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Getting the physical screen dimensions / dpi / pixel density in Chrome on Android

10/02/2014 10:56#1

matanster

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Question

Is there a safe way to get the actually correct screen physical dimensions in Chrome, on Android? If necessary, old versions of Chrome and Android can be left out of scope.

Prior research

There are numerous dead-end questions on stackoverflow about getting the actual physical screen dimensions of a device from within javascript (or css). It seems there is no convergence between html api standardization and actual browser implementations in that, not to mention the browser implementation relies on OS api's which in turn rely on hardware providing the right information.

Some prior answers by the way are arcane (year 2011 and the like) in assuming a certain pixel density that prevailed at that time, and therefore useless. Others relate to webkit but Chrome is using blink for a while already, so those are not very relevant too.

I would like to explore the existence of a simple solution by constraining things to only Chrome on Android.

Note

This is all about a javascript (or css) solution inside the browser, not a solution for a native app.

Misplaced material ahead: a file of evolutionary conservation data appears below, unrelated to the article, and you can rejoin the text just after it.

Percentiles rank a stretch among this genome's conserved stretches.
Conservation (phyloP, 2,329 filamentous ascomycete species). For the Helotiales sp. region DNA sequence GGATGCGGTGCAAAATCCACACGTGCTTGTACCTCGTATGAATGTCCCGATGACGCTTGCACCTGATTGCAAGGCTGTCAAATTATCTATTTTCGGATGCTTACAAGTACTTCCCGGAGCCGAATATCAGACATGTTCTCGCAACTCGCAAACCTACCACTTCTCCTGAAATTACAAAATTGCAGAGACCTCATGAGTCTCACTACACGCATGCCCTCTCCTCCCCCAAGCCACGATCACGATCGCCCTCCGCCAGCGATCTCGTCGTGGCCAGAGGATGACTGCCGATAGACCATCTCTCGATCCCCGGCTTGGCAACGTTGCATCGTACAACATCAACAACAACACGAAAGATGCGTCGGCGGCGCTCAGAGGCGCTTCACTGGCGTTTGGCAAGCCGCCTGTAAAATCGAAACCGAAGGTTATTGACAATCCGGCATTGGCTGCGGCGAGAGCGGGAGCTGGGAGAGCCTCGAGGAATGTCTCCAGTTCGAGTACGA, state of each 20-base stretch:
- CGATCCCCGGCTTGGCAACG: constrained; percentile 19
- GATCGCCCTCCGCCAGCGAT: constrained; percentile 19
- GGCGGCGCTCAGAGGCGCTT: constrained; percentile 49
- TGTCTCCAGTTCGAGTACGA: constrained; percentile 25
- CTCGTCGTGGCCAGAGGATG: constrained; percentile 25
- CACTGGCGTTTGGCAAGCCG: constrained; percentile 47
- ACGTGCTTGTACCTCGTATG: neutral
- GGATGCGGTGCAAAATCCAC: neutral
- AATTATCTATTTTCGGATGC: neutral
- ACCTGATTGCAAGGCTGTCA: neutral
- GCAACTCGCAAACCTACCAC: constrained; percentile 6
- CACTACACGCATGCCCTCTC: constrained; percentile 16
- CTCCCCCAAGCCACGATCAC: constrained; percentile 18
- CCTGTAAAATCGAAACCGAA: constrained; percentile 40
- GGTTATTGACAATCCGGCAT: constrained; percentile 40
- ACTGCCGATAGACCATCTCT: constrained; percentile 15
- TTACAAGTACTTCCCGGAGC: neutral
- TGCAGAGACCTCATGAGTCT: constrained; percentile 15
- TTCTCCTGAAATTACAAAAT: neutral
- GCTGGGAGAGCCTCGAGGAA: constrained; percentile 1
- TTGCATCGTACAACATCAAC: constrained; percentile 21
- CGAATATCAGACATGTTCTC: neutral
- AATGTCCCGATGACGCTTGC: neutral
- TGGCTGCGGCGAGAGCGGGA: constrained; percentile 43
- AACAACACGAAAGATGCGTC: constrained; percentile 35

Update:

Well, I bumped into the following new property pair: screenPixelToMillimeterX, screenPixelToMillimeterY, which spit out some numbers in latest version Chrome, and is documented for IE and Firefox (e.g. https://developer.mozilla.org/en/docs/Web/API/SVGSVGElement). Not sure if it's useful, it can't know anything unless the OS can tell.

13/02/2014 23:00Top#2

Kinlan

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You can't really get the real physical dimensions or the actual DPI and even if you could, you can't do anything with them.

This is a pretty long and complex story, so forgive me.

The web and all browsers define 1px as a unit called a CSS pixel. A CSS pixel is not a real pixel, rather a unit that is deemed to be 1/96th of an inch based on the viewing angle of the device. This is specified as a reference pixel.

The reference pixel is the visual angle of one pixel on a device with a pixel density of 96dpi and a distance from the reader of an arm's length. For a nominal arm's length of 28 inches, the visual angle is therefore about 0.0213 degrees. For reading at arm's length, 1px thus corresponds to about 0.26 mm (1/96 inch).

In 0.26mm of space we might have very many real device pixels.